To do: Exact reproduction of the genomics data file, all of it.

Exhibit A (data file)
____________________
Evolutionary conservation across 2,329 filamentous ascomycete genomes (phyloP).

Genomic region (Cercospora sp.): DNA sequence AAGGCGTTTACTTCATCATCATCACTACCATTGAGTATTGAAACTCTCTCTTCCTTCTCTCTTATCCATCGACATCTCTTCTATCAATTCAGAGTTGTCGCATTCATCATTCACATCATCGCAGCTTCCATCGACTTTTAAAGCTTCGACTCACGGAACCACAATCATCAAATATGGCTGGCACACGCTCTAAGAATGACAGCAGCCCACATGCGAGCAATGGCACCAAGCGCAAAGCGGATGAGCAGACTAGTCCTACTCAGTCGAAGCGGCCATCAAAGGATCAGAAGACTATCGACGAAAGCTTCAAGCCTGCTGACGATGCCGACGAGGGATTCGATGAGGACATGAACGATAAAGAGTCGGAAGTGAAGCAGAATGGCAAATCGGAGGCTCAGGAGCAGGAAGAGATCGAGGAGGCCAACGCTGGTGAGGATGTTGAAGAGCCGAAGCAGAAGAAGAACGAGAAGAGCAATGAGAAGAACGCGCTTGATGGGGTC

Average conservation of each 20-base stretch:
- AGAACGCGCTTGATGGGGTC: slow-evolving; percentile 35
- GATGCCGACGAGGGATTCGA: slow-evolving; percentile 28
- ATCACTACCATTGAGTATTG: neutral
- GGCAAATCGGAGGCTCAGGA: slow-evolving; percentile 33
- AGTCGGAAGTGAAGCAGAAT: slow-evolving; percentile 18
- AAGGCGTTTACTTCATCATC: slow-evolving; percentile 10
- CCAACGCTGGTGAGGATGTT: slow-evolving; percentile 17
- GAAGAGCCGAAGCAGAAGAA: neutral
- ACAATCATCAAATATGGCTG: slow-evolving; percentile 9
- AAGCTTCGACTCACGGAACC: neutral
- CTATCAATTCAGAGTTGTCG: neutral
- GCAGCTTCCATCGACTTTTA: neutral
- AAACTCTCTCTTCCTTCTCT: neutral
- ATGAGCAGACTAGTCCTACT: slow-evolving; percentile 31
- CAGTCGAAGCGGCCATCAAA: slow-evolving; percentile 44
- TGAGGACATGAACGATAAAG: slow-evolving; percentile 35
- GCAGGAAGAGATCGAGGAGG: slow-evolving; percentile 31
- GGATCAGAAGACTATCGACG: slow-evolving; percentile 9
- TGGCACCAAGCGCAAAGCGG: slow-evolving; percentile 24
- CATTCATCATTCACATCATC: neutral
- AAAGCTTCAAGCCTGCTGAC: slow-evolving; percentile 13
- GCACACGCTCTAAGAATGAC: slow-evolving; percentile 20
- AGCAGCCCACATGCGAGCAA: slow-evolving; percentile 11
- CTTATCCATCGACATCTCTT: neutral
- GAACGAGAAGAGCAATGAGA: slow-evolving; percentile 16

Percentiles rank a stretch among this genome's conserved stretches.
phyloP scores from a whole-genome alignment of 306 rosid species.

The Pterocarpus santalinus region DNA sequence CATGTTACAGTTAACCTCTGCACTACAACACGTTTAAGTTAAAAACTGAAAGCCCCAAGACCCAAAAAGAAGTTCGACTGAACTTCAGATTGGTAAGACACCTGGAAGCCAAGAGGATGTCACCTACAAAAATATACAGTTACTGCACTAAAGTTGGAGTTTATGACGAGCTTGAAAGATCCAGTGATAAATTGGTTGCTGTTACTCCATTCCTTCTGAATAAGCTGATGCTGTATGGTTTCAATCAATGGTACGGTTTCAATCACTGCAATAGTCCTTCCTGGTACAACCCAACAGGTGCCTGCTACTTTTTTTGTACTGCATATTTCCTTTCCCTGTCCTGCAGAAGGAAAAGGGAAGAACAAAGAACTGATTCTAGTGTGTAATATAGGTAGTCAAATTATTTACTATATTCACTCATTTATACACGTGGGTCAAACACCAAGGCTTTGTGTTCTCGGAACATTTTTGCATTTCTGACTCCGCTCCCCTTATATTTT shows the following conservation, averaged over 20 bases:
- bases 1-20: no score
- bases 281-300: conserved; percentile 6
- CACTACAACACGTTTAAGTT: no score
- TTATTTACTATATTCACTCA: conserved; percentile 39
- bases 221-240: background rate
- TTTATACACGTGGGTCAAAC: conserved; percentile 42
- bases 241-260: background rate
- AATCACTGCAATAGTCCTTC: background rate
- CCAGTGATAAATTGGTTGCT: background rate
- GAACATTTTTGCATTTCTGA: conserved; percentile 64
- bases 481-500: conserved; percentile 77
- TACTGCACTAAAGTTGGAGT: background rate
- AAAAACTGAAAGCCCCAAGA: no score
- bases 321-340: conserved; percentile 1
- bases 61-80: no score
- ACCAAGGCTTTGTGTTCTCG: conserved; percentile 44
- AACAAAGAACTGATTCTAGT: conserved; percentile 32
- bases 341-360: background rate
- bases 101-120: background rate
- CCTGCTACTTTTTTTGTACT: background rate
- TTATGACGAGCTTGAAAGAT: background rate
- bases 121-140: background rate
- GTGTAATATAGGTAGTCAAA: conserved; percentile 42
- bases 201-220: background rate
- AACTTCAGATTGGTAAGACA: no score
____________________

Evolutionary conservation across 2,329 filamentous ascomycete genomes (phyloP).

Genomic region (Cercospora sp.): DNA sequence AAGGCGTTTACTTCATCATCATCACTACCATTGAGTATTGAAACTCTCTCTTCCTTCTCTCTTATCCATCGACATCTCTTCTATCAATTCAGAGTTGTCGCATTCATCATTCACATCATCGCAGCTTCCATCGACTTTTAAAGCTTCGACTCACGGAACCACAATCATCAAATATGGCTGGCACACGCTCTAAGAATGACAGCAGCCCACATGCGAGCAATGGCACCAAGCGCAAAGCGGATGAGCAGACTAGTCCTACTCAGTCGAAGCGGCCATCAAAGGATCAGAAGACTATCGACGAAAGCTTCAAGCCTGCTGACGATGCCGACGAGGGATTCGATGAGGACATGAACGATAAAGAGTCGGAAGTGAAGCAGAATGGCAAATCGGAGGCTCAGGAGCAGGAAGAGATCGAGGAGGCCAACGCTGGTGAGGATGTTGAAGAGCCGAAGCAGAAGAAGAACGAGAAGAGCAATGAGAAGAACGCGCTTGATGGGGTC

Average conservation of each 20-base stretch:
- AGAACGCGCTTGATGGGGTC: slow-evolving; percentile 35
- GATGCCGACGAGGGATTCGA: slow-evolving; percentile 28
- ATCACTACCATTGAGTATTG: neutral
- GGCAAATCGGAGGCTCAGGA: slow-evolving; percentile 33
- AGTCGGAAGTGAAGCAGAAT: slow-evolving; percentile 18
- AAGGCGTTTACTTCATCATC: slow-evolving; percentile 10
- CCAACGCTGGTGAGGATGTT: slow-evolving; percentile 17
- GAAGAGCCGAAGCAGAAGAA: neutral
- ACAATCATCAAATATGGCTG: slow-evolving; percentile 9
- AAGCTTCGACTCACGGAACC: neutral
- CTATCAATTCAGAGTTGTCG: neutral
- GCAGCTTCCATCGACTTTTA: neutral
- AAACTCTCTCTTCCTTCTCT: neutral
- ATGAGCAGACTAGTCCTACT: slow-evolving; percentile 31
- CAGTCGAAGCGGCCATCAAA: slow-evolving; percentile 44
- TGAGGACATGAACGATAAAG: slow-evolving; percentile 35
- GCAGGAAGAGATCGAGGAGG: slow-evolving; percentile 31
- GGATCAGAAGACTATCGACG: slow-evolving; percentile 9
- TGGCACCAAGCGCAAAGCGG: slow-evolving; percentile 24
- CATTCATCATTCACATCATC: neutral
- AAAGCTTCAAGCCTGCTGAC: slow-evolving; percentile 13
- GCACACGCTCTAAGAATGAC: slow-evolving; percentile 20
- AGCAGCCCACATGCGAGCAA: slow-evolving; percentile 11
- CTTATCCATCGACATCTCTT: neutral
- GAACGAGAAGAGCAATGAGA: slow-evolving; percentile 16

Percentiles rank a stretch among this genome's conserved stretches.
phyloP scores from a whole-genome alignment of 306 rosid species.

The Pterocarpus santalinus region DNA sequence CATGTTACAGTTAACCTCTGCACTACAACACGTTTAAGTTAAAAACTGAAAGCCCCAAGACCCAAAAAGAAGTTCGACTGAACTTCAGATTGGTAAGACACCTGGAAGCCAAGAGGATGTCACCTACAAAAATATACAGTTACTGCACTAAAGTTGGAGTTTATGACGAGCTTGAAAGATCCAGTGATAAATTGGTTGCTGTTACTCCATTCCTTCTGAATAAGCTGATGCTGTATGGTTTCAATCAATGGTACGGTTTCAATCACTGCAATAGTCCTTCCTGGTACAACCCAACAGGTGCCTGCTACTTTTTTTGTACTGCATATTTCCTTTCCCTGTCCTGCAGAAGGAAAAGGGAAGAACAAAGAACTGATTCTAGTGTGTAATATAGGTAGTCAAATTATTTACTATATTCACTCATTTATACACGTGGGTCAAACACCAAGGCTTTGTGTTCTCGGAACATTTTTGCATTTCTGACTCCGCTCCCCTTATATTTT shows the following conservation, averaged over 20 bases:
- bases 1-20: no score
- bases 281-300: conserved; percentile 6
- CACTACAACACGTTTAAGTT: no score
- TTATTTACTATATTCACTCA: conserved; percentile 39
- bases 221-240: background rate
- TTTATACACGTGGGTCAAAC: conserved; percentile 42
- bases 241-260: background rate
- AATCACTGCAATAGTCCTTC: background rate
- CCAGTGATAAATTGGTTGCT: background rate
- GAACATTTTTGCATTTCTGA: conserved; percentile 64
- bases 481-500: conserved; percentile 77
- TACTGCACTAAAGTTGGAGT: background rate
- AAAAACTGAAAGCCCCAAGA: no score
- bases 321-340: conserved; percentile 1
- bases 61-80: no score
- ACCAAGGCTTTGTGTTCTCG: conserved; percentile 44
- AACAAAGAACTGATTCTAGT: conserved; percentile 32
- bases 341-360: background rate
- bases 101-120: background rate
- CCTGCTACTTTTTTTGTACT: background rate
- TTATGACGAGCTTGAAAGAT: background rate
- bases 121-140: background rate
- GTGTAATATAGGTAGTCAAA: conserved; percentile 42
- bases 201-220: background rate
- AACTTCAGATTGGTAAGACA: no score